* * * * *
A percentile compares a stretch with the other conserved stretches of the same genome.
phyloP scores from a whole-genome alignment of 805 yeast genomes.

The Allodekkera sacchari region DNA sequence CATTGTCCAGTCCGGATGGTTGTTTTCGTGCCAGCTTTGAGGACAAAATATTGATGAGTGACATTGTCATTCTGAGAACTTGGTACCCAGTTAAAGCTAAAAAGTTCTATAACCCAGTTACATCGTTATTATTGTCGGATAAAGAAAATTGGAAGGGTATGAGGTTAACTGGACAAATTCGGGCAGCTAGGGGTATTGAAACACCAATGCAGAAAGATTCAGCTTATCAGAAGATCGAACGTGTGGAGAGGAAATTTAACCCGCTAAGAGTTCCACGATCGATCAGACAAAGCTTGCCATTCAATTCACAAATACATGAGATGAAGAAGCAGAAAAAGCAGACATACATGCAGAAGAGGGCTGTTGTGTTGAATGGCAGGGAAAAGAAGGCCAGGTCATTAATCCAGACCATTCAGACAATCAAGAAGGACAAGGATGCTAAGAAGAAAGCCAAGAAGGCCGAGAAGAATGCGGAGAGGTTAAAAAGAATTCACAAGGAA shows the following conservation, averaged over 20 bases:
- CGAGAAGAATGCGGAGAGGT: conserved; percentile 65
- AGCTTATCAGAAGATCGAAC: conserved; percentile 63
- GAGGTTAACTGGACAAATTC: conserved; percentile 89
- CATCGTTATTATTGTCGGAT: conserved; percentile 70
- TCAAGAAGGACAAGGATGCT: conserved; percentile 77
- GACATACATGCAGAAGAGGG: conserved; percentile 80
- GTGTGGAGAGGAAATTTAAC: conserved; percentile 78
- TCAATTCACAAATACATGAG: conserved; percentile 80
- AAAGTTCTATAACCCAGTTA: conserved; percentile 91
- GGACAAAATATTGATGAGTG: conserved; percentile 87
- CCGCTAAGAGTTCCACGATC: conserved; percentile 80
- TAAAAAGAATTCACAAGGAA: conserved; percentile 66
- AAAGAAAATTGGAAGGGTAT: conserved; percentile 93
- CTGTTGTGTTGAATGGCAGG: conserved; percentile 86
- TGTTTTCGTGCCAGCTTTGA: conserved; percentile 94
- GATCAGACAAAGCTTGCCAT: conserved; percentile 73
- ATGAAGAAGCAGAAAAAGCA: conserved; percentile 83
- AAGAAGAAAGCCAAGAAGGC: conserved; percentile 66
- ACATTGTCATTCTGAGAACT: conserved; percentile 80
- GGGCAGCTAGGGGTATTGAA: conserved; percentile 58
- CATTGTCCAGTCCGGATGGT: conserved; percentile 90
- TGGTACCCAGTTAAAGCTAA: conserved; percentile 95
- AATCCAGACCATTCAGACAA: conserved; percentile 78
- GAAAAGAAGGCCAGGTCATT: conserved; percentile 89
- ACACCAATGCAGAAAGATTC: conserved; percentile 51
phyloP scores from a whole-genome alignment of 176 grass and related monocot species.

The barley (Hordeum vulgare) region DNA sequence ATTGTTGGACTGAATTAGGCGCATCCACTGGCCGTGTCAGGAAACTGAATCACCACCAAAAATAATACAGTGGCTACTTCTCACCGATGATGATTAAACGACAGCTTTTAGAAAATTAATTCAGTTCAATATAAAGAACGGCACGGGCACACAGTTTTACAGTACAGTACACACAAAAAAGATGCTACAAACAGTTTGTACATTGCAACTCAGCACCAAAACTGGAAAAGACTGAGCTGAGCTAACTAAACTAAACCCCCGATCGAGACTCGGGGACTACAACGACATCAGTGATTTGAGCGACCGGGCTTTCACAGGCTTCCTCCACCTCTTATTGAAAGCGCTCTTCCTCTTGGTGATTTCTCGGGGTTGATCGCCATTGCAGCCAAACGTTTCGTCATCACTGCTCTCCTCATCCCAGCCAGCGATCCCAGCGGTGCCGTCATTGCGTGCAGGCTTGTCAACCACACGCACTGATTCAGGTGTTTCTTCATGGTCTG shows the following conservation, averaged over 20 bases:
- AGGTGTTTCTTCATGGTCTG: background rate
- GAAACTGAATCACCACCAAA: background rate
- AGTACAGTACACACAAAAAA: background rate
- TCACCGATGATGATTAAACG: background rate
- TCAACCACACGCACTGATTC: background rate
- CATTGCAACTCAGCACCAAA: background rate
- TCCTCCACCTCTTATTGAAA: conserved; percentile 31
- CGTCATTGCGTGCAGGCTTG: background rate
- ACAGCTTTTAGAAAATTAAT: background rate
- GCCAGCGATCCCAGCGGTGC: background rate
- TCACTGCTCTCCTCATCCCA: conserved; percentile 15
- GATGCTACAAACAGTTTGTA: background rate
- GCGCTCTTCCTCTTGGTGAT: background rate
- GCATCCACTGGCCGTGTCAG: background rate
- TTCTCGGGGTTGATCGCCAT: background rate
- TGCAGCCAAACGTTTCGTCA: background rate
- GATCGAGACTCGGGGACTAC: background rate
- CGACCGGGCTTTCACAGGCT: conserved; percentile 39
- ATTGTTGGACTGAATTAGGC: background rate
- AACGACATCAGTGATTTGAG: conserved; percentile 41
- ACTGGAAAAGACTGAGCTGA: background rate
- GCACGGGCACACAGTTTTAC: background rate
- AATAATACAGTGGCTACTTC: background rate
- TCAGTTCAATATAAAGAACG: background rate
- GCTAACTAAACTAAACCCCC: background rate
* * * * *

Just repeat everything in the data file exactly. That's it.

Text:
A percentile compares a stretch with the other conserved stretches of the same genome.
phyloP scores from a whole-genome alignment of 805 yeast genomes.

The Allodekkera sacchari region DNA sequence CATTGTCCAGTCCGGATGGTTGTTTTCGTGCCAGCTTTGAGGACAAAATATTGATGAGTGACATTGTCATTCTGAGAACTTGGTACCCAGTTAAAGCTAAAAAGTTCTATAACCCAGTTACATCGTTATTATTGTCGGATAAAGAAAATTGGAAGGGTATGAGGTTAACTGGACAAATTCGGGCAGCTAGGGGTATTGAAACACCAATGCAGAAAGATTCAGCTTATCAGAAGATCGAACGTGTGGAGAGGAAATTTAACCCGCTAAGAGTTCCACGATCGATCAGACAAAGCTTGCCATTCAATTCACAAATACATGAGATGAAGAAGCAGAAAAAGCAGACATACATGCAGAAGAGGGCTGTTGTGTTGAATGGCAGGGAAAAGAAGGCCAGGTCATTAATCCAGACCATTCAGACAATCAAGAAGGACAAGGATGCTAAGAAGAAAGCCAAGAAGGCCGAGAAGAATGCGGAGAGGTTAAAAAGAATTCACAAGGAA shows the following conservation, averaged over 20 bases:
- CGAGAAGAATGCGGAGAGGT: conserved; percentile 65
- AGCTTATCAGAAGATCGAAC: conserved; percentile 63
- GAGGTTAACTGGACAAATTC: conserved; percentile 89
- CATCGTTATTATTGTCGGAT: conserved; percentile 70
- TCAAGAAGGACAAGGATGCT: conserved; percentile 77
- GACATACATGCAGAAGAGGG: conserved; percentile 80
- GTGTGGAGAGGAAATTTAAC: conserved; percentile 78
- TCAATTCACAAATACATGAG: conserved; percentile 80
- AAAGTTCTATAACCCAGTTA: conserved; percentile 91
- GGACAAAATATTGATGAGTG: conserved; percentile 87
- CCGCTAAGAGTTCCACGATC: conserved; percentile 80
- TAAAAAGAATTCACAAGGAA: conserved; percentile 66
- AAAGAAAATTGGAAGGGTAT: conserved; percentile 93
- CTGTTGTGTTGAATGGCAGG: conserved; percentile 86
- TGTTTTCGTGCCAGCTTTGA: conserved; percentile 94
- GATCAGACAAAGCTTGCCAT: conserved; percentile 73
- ATGAAGAAGCAGAAAAAGCA: conserved; percentile 83
- AAGAAGAAAGCCAAGAAGGC: conserved; percentile 66
- ACATTGTCATTCTGAGAACT: conserved; percentile 80
- GGGCAGCTAGGGGTATTGAA: conserved; percentile 58
- CATTGTCCAGTCCGGATGGT: conserved; percentile 90
- TGGTACCCAGTTAAAGCTAA: conserved; percentile 95
- AATCCAGACCATTCAGACAA: conserved; percentile 78
- GAAAAGAAGGCCAGGTCATT: conserved; percentile 89
- ACACCAATGCAGAAAGATTC: conserved; percentile 51
phyloP scores from a whole-genome alignment of 176 grass and related monocot species.

The barley (Hordeum vulgare) region DNA sequence ATTGTTGGACTGAATTAGGCGCATCCACTGGCCGTGTCAGGAAACTGAATCACCACCAAAAATAATACAGTGGCTACTTCTCACCGATGATGATTAAACGACAGCTTTTAGAAAATTAATTCAGTTCAATATAAAGAACGGCACGGGCACACAGTTTTACAGTACAGTACACACAAAAAAGATGCTACAAACAGTTTGTACATTGCAACTCAGCACCAAAACTGGAAAAGACTGAGCTGAGCTAACTAAACTAAACCCCCGATCGAGACTCGGGGACTACAACGACATCAGTGATTTGAGCGACCGGGCTTTCACAGGCTTCCTCCACCTCTTATTGAAAGCGCTCTTCCTCTTGGTGATTTCTCGGGGTTGATCGCCATTGCAGCCAAACGTTTCGTCATCACTGCTCTCCTCATCCCAGCCAGCGATCCCAGCGGTGCCGTCATTGCGTGCAGGCTTGTCAACCACACGCACTGATTCAGGTGTTTCTTCATGGTCTG shows the following conservation, averaged over 20 bases:
- AGGTGTTTCTTCATGGTCTG: background rate
- GAAACTGAATCACCACCAAA: background rate
- AGTACAGTACACACAAAAAA: background rate
- TCACCGATGATGATTAAACG: background rate
- TCAACCACACGCACTGATTC: background rate
- CATTGCAACTCAGCACCAAA: background rate
- TCCTCCACCTCTTATTGAAA: conserved; percentile 31
- CGTCATTGCGTGCAGGCTTG: background rate
- ACAGCTTTTAGAAAATTAAT: background rate
- GCCAGCGATCCCAGCGGTGC: background rate
- TCACTGCTCTCCTCATCCCA: conserved; percentile 15
- GATGCTACAAACAGTTTGTA: background rate
- GCGCTCTTCCTCTTGGTGAT: background rate
- GCATCCACTGGCCGTGTCAG: background rate
- TTCTCGGGGTTGATCGCCAT: background rate
- TGCAGCCAAACGTTTCGTCA: background rate
- GATCGAGACTCGGGGACTAC: background rate
- CGACCGGGCTTTCACAGGCT: conserved; percentile 39
- ATTGTTGGACTGAATTAGGC: background rate
- AACGACATCAGTGATTTGAG: conserved; percentile 41
- ACTGGAAAAGACTGAGCTGA: background rate
- GCACGGGCACACAGTTTTAC: background rate
- AATAATACAGTGGCTACTTC: background rate
- TCAGTTCAATATAAAGAACG: background rate
- GCTAACTAAACTAAACCCCC: background rate